What inspires you? Like, when you wake up in the morning, how do you convince yourself that you should work today?
Well, for the things I don’t like to do, I suppose the fact that it’s my job convinces me.
But for the things I do like to do, and for the general sort of value system…I mean, obviously there are lots of things that aren’t so enjoyable. But it’s not that I don’t like doing them, because I value system as an academic, as a teacher, as a researcher. When you’re working on projects that you really like, it’s easy to be excited by what you’re doing at times. But in general, you’re not excited to do what you’re doing. You’re just moving along.
Working with students is a huge part of it, though. I was surprised to find out how socioemotionally mature Turkish students are relative to North American students. A lot more of them work hard, and it makes you want to work hard for them. You feel an obligation to meet them halfway. This may be unique to Bilkent, it may be unique to psychology at Bilkent;
I don’t know.
But working with people is, I think, a huge part of keeping your motivation for whatever you’re doing. Working by yourself on something, even if you’re into it, can be difficult. So having people around is part of the inspiration, as well as having the opportunity to work on things that you care about.
Could you explain your current research for our readers?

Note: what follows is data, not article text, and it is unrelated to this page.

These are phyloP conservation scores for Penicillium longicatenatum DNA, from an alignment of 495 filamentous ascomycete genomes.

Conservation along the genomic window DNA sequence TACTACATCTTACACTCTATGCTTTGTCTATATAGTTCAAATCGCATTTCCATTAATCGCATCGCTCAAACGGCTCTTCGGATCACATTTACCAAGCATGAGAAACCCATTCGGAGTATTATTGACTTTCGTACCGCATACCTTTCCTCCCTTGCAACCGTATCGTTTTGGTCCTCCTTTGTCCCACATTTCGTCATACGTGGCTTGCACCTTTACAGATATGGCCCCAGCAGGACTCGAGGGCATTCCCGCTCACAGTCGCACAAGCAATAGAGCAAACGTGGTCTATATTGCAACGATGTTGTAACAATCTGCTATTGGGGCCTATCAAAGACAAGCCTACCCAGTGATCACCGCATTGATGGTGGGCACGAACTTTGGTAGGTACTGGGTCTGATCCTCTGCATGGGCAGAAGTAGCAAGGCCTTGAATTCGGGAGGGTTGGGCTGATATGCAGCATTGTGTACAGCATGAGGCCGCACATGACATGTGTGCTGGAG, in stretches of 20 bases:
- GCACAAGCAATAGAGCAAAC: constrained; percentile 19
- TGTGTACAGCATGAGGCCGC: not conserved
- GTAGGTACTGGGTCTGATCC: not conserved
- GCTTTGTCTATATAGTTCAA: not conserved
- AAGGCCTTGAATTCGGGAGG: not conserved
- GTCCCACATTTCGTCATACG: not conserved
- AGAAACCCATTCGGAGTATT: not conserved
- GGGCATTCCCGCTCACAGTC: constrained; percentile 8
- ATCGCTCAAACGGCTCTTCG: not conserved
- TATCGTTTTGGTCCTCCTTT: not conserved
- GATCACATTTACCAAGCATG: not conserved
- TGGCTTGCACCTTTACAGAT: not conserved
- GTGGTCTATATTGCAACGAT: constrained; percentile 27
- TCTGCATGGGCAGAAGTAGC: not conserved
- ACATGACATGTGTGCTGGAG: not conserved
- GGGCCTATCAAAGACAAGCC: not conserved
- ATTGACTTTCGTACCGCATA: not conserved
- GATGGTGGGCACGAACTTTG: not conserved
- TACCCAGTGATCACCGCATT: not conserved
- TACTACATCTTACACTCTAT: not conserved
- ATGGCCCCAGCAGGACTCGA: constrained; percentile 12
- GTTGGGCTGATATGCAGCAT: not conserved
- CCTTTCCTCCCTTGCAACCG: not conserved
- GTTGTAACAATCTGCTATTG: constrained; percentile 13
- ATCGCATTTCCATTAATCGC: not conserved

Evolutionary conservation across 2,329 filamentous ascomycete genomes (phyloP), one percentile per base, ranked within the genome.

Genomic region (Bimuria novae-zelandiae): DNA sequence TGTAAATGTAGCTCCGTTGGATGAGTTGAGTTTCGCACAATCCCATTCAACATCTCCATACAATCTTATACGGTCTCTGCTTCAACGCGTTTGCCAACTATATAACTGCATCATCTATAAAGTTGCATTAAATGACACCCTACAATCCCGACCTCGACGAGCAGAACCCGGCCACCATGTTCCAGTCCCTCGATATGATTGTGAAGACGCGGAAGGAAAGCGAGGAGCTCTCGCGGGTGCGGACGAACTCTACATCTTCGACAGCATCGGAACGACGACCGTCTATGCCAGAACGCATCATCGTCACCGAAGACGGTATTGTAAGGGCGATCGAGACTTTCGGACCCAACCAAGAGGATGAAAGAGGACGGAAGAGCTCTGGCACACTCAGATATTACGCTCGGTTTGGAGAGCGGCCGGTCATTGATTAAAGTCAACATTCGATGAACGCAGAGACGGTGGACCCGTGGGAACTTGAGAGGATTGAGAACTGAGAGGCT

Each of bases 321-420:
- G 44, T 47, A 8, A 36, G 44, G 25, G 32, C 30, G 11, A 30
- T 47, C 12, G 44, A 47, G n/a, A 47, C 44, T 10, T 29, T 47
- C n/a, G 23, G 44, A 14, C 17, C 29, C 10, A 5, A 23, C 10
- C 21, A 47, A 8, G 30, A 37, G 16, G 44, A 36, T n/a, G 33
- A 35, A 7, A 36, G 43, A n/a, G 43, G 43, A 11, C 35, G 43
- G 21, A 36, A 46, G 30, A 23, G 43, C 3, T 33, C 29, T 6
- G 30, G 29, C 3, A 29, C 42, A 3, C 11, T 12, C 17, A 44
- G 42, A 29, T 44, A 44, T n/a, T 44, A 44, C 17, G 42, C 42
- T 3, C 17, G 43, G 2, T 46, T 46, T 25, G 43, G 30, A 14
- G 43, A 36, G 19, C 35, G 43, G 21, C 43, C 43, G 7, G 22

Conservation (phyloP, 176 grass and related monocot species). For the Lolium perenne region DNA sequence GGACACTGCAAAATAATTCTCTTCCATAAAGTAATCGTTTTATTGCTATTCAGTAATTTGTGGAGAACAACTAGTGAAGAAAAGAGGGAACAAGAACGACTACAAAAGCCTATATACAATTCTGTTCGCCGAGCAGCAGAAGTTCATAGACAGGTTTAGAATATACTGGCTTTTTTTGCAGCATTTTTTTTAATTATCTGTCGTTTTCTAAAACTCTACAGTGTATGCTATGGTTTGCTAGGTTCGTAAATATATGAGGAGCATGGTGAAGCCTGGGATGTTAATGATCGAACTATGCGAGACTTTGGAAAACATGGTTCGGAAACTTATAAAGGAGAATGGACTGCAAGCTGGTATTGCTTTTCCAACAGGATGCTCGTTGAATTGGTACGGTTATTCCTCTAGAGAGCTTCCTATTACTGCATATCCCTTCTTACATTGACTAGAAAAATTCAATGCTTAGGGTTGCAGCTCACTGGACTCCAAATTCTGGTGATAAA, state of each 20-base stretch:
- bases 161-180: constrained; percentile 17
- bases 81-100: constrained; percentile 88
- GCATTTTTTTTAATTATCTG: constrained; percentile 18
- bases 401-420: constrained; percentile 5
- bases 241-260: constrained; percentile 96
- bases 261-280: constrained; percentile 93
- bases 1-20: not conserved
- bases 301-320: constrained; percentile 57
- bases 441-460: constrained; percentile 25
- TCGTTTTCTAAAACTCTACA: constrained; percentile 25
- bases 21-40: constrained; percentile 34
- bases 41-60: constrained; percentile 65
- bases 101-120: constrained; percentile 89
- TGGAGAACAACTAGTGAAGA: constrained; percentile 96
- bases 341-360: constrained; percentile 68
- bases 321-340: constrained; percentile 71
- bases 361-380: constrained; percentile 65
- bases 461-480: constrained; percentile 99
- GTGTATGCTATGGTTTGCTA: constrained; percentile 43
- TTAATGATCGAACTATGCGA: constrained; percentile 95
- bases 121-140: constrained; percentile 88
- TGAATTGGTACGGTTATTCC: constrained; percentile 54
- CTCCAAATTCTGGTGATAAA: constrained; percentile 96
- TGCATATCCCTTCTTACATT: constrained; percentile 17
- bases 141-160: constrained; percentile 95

It has two aspects: one is more conceptual, theoretical, philosophical; the other is more empirical. The conceptual stuff is trying to look at how we do our science, in developmental psychology anyway; and looking at how we have lots of philosophical, theoretical, conceptual assumptions built into the design of our studies. So, when we do an empirical study, it’s not really just an empirical study. The sort of facts that you get are usually reaction times, differential activity of the brain, etc. Then everything after that is actually interpretation. All that interpretation has implicit philosophical assumptions, which is fine, that’s how science works; you have to make those assumptions. But my theoretical work focuses on trying to make them explicit and sometimes critiquing them, like suggesting that the design methodology we have presupposes a certain set of assumptions, and that those assumptions aren’t good ones to make. Therefore, maybe we should rethink our design methodology. I call this applied philosophy of science. Philosophers do philosophy of science. I think I do applied philosophy of science because I’m actually trying to be a scientist. I want to have the best conceptual framework for how we think about things, using the best methodological designs to look at their empirical aspects. I think you can do that only if you critically analyze the methodologies in the way I just talked about. So, that’s one side of my work, and that’s the kind of work you do mostly by yourself.